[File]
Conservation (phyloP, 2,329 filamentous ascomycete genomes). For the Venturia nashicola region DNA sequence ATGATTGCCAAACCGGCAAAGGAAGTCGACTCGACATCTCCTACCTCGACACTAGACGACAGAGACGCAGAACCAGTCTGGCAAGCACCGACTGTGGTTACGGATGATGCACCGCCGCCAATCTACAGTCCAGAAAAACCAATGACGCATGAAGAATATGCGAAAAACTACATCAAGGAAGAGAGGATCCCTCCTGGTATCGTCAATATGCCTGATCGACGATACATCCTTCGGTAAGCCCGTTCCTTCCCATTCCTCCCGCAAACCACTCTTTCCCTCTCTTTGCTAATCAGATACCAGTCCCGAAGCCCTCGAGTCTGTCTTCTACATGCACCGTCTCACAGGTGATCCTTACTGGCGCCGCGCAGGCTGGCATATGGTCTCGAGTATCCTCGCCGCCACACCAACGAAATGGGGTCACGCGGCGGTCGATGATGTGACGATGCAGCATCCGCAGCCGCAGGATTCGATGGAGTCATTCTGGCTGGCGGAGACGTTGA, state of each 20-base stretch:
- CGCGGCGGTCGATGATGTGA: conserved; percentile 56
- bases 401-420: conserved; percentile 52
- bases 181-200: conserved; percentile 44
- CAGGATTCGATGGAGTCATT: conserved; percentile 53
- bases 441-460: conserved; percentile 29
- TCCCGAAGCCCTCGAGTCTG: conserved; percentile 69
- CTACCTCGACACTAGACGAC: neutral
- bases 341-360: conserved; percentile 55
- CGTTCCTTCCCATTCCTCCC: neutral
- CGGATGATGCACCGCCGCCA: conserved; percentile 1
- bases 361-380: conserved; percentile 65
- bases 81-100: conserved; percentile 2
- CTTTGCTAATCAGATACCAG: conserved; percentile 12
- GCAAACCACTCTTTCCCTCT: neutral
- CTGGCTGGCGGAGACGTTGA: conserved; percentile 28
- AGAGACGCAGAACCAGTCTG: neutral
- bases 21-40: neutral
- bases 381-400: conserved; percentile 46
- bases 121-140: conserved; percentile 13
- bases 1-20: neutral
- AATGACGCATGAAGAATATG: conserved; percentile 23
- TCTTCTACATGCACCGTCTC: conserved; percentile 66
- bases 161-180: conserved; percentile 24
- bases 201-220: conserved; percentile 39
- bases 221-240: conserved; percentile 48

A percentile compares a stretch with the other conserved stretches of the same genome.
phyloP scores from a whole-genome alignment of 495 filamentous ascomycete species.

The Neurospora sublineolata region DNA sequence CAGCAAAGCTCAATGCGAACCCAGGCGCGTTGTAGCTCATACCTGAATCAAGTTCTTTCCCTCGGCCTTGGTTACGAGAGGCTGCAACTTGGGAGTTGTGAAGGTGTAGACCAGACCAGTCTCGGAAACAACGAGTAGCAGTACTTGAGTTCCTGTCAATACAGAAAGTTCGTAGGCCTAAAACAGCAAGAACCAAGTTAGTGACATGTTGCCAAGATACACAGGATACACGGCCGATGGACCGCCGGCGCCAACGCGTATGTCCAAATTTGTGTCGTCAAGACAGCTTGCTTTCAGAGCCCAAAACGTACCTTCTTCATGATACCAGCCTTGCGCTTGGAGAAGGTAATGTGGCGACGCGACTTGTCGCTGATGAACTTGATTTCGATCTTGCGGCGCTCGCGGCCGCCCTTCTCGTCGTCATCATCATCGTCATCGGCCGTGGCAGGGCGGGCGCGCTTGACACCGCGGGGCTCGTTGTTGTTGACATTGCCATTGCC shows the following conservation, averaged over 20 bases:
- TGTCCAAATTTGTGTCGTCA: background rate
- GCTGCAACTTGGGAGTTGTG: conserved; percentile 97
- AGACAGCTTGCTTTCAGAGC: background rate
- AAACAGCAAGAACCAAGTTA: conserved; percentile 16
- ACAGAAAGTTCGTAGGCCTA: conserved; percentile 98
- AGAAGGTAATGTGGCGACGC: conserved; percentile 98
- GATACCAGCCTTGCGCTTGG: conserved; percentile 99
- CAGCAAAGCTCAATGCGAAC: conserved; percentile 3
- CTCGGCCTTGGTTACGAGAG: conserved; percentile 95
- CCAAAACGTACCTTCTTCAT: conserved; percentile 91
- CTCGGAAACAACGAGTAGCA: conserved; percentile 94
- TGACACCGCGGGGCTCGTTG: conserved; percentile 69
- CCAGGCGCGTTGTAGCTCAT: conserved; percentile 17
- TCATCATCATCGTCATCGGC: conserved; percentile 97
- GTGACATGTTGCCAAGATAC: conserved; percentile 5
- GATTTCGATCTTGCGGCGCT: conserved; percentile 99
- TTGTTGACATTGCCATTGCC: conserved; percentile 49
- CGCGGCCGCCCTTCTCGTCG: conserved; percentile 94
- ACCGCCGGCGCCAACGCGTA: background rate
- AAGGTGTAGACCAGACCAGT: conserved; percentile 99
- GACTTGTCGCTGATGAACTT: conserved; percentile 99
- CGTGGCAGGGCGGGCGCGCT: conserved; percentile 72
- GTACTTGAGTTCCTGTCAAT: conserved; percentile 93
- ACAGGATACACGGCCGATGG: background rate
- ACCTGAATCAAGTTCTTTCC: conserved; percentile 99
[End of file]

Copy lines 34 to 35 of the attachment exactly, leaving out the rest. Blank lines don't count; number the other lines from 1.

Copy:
- ACAGAAAGTTCGTAGGCCTA: conserved; percentile 98
- AGAAGGTAATGTGGCGACGC: conserved; percentile 98